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Byron Shire
April 21, 2024

Tweed Council locks in Flow Power for energy

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Under the Renewable Energy Action Plan, Council has completed a range of energy efficiency works, including this solar PV installation at Bray Park Water Treatment Plant. Photo supplied.

As the need for energy and our reliance on fossil fuels become increasingly perilous, councils across the state are looking to renewable power as the way to navigate our future needs.

Tweed Shire Council has begun a 10-year Power Purchase Agreement with retailer Flow Power to supply electricity to Council’s largest sites.

The agreement includes buying more than half of Council’s electricity to run its larger sites from NSW wind and solar farms.

The Power Purchase Agreement sources energy from Sapphire Wind Farm, near Glen Innes, and the new Bomen Solar Farm, near Wagga Wagga.

Mayor of Tweed Cr Chris Cherry said Council was supporting the construction and ongoing production of renewable energy sources in Australia through this agreement.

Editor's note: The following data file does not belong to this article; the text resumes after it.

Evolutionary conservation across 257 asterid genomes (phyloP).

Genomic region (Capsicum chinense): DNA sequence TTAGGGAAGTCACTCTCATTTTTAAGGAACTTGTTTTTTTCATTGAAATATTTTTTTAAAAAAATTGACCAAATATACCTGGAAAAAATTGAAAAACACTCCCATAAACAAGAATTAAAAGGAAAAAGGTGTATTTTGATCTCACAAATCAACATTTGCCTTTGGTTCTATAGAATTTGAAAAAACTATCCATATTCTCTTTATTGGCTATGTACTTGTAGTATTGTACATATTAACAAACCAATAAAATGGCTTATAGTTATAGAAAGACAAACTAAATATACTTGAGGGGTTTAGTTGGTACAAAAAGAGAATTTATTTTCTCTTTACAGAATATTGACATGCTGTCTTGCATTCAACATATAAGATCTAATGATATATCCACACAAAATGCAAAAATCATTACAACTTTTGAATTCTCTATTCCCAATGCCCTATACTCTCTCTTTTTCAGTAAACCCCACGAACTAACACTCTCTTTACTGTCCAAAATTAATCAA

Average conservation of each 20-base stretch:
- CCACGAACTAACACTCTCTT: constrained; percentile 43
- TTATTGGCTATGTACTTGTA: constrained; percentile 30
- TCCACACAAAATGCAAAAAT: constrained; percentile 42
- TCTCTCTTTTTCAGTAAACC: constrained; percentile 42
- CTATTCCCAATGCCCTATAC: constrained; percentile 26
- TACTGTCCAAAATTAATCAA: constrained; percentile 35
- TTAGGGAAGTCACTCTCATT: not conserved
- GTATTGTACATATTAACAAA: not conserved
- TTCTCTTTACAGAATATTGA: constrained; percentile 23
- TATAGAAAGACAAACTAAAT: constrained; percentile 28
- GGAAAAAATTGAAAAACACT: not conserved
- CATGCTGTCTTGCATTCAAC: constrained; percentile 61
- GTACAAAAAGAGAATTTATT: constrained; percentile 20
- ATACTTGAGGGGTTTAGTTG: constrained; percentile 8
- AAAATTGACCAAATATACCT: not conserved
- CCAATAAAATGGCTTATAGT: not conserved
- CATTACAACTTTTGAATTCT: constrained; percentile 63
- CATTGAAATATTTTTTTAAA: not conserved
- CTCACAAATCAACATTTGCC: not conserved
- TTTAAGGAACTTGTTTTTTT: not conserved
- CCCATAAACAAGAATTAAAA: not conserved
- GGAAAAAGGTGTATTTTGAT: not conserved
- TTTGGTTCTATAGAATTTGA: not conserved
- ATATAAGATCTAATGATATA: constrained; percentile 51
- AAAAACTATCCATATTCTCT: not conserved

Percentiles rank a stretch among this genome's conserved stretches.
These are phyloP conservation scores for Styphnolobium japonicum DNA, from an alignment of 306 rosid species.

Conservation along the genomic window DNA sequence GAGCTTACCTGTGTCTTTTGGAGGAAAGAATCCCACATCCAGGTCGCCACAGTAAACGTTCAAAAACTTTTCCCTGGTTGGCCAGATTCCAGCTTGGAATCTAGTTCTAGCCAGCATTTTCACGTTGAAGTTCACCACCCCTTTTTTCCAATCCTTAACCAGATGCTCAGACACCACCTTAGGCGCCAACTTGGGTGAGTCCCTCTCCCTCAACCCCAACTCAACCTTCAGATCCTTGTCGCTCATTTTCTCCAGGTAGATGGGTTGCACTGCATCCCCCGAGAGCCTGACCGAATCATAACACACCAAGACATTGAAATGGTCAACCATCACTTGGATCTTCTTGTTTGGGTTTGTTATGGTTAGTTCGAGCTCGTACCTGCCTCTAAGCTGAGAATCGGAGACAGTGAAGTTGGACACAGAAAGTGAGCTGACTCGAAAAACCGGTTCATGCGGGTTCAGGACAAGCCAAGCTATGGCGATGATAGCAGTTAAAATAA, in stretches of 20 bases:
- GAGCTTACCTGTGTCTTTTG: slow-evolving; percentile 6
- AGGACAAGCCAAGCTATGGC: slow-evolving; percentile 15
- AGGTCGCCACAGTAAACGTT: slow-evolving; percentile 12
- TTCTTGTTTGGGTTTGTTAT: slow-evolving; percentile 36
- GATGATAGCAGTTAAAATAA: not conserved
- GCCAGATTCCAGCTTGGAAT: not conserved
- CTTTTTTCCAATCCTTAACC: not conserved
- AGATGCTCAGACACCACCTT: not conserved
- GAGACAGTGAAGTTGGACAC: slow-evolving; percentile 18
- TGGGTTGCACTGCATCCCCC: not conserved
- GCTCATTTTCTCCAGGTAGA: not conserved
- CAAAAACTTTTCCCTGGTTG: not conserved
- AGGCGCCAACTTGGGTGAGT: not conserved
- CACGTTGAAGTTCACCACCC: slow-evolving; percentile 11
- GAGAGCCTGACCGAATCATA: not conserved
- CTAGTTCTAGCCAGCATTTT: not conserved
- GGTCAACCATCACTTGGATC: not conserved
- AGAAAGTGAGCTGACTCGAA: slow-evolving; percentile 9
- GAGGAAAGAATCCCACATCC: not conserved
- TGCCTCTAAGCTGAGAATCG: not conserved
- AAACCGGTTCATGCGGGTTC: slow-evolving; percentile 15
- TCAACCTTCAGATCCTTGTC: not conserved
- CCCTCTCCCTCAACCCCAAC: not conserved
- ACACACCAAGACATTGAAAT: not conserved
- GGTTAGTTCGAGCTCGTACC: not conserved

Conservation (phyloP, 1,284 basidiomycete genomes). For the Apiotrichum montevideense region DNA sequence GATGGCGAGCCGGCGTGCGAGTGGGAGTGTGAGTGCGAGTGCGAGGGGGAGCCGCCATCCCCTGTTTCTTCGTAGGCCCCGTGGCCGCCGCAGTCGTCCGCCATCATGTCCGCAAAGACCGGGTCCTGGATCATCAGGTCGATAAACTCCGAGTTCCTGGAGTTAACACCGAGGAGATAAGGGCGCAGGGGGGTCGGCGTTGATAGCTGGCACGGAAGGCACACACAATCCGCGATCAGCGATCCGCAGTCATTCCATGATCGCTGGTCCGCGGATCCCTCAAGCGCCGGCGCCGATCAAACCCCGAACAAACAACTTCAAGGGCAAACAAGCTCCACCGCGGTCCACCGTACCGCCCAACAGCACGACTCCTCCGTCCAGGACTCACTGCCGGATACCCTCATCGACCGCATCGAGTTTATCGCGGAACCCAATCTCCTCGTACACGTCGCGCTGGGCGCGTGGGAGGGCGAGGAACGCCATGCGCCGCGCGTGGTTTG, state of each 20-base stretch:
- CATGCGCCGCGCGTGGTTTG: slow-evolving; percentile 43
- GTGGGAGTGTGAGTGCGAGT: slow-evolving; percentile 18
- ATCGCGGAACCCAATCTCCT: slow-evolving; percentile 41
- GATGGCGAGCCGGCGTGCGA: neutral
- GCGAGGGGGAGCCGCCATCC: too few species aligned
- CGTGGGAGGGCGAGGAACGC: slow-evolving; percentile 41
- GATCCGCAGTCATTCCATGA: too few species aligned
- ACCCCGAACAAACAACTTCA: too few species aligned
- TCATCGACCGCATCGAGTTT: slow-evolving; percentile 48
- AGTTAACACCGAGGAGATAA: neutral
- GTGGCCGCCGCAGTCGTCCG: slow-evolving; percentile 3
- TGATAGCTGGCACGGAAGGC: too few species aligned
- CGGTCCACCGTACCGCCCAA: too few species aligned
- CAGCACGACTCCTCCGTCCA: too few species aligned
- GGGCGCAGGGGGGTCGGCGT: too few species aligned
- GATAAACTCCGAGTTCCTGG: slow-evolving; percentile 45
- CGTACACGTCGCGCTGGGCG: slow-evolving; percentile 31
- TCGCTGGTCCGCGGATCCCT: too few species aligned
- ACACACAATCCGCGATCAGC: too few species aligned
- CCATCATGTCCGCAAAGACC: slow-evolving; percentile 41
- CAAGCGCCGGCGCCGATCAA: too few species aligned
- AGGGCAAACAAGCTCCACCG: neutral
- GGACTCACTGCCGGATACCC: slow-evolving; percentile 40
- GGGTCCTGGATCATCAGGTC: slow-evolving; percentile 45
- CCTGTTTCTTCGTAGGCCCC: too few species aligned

‘We have taken the lead from other large organisations, such as the Sydney Opera House and Newcastle City Council, who similarly signed these agreements, which will greatly assist our nation transform from a reliance on brown energy to energy sources such as wind and solar,’ said Cr Cherry.

Council recently adopted a new Climate Change Policy that sets a goal for the organisation to achieve net zero carbon emissions by the year 2030.

Renewable Energy Action Plan

To achieve this goal, a Renewable Energy Action Plan has been developed. Under this plan, Council has completed a broad range of energy efficiency works and has installed more than 800kW of solar photovoltaic (PV) systems across Council facilities.  It plans to install a further 750kW of solar PV at more sites this financial year.

Tweed Shire Council also is working with Essential Energy to replace existing streetlights with new efficient LED (light emitting diode) lights. This program is expected to reduce the electricity needed to power streetlights by more than half.

These local projects, combined with Council’s intention to progressively increase its supply of renewable energy, will enable Council to achieve its interim targets of a 25 per cent reduction of electricity-related carbon emissions by 2022 and a 50 per cent reduction by 2025.


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